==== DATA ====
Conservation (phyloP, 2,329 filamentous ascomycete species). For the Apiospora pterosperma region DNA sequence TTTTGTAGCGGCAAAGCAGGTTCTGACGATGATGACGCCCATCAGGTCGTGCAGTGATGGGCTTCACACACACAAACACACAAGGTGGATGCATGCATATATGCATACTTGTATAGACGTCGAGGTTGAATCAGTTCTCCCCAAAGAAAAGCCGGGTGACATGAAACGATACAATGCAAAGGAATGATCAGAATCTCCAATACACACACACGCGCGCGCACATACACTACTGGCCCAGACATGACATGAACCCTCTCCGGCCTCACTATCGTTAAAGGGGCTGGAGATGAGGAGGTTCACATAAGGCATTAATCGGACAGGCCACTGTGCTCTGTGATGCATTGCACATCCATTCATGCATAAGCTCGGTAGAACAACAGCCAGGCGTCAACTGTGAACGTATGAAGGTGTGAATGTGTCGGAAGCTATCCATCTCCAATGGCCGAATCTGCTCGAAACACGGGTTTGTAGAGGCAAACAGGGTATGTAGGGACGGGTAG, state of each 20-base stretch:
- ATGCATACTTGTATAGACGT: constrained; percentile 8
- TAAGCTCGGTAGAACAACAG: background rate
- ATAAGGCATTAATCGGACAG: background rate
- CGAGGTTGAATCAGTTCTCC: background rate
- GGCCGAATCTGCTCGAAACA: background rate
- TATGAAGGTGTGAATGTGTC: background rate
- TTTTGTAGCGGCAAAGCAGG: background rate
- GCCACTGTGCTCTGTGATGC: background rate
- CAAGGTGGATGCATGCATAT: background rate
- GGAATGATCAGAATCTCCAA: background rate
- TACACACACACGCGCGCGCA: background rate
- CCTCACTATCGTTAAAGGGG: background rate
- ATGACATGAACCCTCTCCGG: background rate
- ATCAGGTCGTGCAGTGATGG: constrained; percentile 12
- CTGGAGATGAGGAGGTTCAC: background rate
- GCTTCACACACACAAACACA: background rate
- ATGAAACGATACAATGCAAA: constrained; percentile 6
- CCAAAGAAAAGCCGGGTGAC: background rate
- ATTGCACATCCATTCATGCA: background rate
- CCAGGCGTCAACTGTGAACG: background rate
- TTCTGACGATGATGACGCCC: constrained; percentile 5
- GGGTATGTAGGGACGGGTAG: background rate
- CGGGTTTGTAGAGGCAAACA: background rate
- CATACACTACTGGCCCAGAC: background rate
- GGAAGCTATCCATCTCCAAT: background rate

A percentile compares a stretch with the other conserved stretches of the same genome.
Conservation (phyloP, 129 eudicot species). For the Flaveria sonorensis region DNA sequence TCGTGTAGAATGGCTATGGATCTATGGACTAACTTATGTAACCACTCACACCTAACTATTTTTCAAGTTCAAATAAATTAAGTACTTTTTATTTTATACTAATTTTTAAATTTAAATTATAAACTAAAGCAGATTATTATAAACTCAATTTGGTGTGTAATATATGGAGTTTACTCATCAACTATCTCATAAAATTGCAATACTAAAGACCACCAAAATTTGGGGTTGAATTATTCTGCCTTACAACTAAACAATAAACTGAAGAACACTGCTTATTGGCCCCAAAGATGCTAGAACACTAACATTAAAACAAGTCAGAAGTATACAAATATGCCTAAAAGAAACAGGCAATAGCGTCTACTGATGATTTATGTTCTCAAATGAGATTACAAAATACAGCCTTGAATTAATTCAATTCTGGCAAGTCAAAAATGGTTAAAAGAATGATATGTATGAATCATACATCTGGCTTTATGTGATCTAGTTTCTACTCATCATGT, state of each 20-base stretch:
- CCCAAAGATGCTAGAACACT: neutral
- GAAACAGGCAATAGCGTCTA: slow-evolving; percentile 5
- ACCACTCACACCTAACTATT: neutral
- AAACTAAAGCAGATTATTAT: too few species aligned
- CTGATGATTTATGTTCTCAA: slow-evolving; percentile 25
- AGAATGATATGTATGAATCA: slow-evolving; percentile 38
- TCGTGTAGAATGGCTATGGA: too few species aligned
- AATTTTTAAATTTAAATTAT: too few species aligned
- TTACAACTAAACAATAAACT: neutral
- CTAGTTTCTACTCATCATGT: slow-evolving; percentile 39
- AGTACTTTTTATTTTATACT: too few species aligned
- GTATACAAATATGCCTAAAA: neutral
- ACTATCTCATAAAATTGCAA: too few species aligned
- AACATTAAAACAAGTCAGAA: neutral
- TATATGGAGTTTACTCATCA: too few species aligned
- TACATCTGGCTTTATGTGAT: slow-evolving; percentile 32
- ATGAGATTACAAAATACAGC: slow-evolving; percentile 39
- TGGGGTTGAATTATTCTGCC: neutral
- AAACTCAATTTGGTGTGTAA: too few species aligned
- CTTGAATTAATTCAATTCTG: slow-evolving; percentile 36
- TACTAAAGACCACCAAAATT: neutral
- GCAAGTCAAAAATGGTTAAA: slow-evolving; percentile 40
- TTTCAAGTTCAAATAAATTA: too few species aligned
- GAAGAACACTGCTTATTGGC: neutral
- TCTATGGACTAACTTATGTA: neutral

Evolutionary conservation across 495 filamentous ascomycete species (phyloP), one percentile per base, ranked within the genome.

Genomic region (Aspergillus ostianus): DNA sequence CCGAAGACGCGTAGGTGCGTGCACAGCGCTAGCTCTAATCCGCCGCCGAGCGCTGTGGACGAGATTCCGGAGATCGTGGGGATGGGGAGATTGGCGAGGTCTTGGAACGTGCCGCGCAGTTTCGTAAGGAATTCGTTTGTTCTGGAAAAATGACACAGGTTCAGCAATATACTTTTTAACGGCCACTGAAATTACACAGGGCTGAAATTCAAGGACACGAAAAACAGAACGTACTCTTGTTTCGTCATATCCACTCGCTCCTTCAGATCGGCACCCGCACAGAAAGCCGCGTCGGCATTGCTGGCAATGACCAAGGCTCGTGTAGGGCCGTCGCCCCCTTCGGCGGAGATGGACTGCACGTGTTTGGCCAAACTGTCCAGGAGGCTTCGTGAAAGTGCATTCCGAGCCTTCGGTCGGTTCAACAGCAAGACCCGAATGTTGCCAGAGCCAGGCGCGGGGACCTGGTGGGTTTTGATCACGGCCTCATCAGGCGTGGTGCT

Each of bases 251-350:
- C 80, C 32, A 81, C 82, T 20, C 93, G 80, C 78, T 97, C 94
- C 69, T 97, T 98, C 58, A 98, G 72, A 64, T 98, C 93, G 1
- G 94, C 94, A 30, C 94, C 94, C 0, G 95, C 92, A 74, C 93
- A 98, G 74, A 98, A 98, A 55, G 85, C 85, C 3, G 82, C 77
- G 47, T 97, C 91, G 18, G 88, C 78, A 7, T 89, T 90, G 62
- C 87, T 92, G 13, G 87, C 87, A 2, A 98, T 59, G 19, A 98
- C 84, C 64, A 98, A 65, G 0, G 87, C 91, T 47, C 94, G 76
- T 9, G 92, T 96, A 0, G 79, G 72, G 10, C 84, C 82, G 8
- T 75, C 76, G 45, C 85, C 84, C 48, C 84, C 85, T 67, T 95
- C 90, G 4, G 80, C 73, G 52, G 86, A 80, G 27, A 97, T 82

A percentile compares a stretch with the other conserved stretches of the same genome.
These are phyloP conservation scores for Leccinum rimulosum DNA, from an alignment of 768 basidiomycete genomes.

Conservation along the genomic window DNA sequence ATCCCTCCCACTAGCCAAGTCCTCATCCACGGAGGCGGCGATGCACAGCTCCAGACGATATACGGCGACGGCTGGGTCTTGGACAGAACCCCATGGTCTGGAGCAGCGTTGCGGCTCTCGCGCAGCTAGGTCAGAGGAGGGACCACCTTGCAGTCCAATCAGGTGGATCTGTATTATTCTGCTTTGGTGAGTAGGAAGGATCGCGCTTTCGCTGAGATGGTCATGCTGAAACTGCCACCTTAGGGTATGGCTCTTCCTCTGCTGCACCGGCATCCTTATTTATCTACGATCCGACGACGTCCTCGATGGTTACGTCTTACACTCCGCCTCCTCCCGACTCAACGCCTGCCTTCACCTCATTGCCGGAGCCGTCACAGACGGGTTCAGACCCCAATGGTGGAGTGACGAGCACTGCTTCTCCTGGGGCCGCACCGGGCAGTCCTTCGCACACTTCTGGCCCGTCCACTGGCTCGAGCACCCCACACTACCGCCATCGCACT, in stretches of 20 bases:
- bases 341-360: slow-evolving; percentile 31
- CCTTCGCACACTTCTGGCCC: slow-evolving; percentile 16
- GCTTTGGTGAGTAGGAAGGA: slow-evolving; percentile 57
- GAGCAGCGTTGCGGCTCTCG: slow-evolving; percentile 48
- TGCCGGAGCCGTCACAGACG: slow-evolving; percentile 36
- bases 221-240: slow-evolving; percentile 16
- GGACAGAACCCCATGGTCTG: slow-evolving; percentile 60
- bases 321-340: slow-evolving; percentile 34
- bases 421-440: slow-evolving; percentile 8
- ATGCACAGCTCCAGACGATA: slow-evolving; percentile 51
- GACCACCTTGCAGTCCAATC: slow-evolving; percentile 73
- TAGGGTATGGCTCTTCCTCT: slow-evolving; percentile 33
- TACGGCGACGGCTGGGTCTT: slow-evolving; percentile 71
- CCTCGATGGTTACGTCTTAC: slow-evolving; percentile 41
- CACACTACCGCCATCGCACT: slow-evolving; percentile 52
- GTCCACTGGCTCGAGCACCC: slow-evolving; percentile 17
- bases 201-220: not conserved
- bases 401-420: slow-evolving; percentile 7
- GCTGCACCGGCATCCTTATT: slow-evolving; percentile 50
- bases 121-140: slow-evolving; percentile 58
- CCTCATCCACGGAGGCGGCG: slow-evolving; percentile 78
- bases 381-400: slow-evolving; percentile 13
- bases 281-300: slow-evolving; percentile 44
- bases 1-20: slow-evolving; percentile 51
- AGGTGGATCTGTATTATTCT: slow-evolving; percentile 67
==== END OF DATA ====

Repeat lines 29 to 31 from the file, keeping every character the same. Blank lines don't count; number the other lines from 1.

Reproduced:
- CCCAAAGATGCTAGAACACT: neutral
- GAAACAGGCAATAGCGTCTA: slow-evolving; percentile 5
- ACCACTCACACCTAACTATT: neutral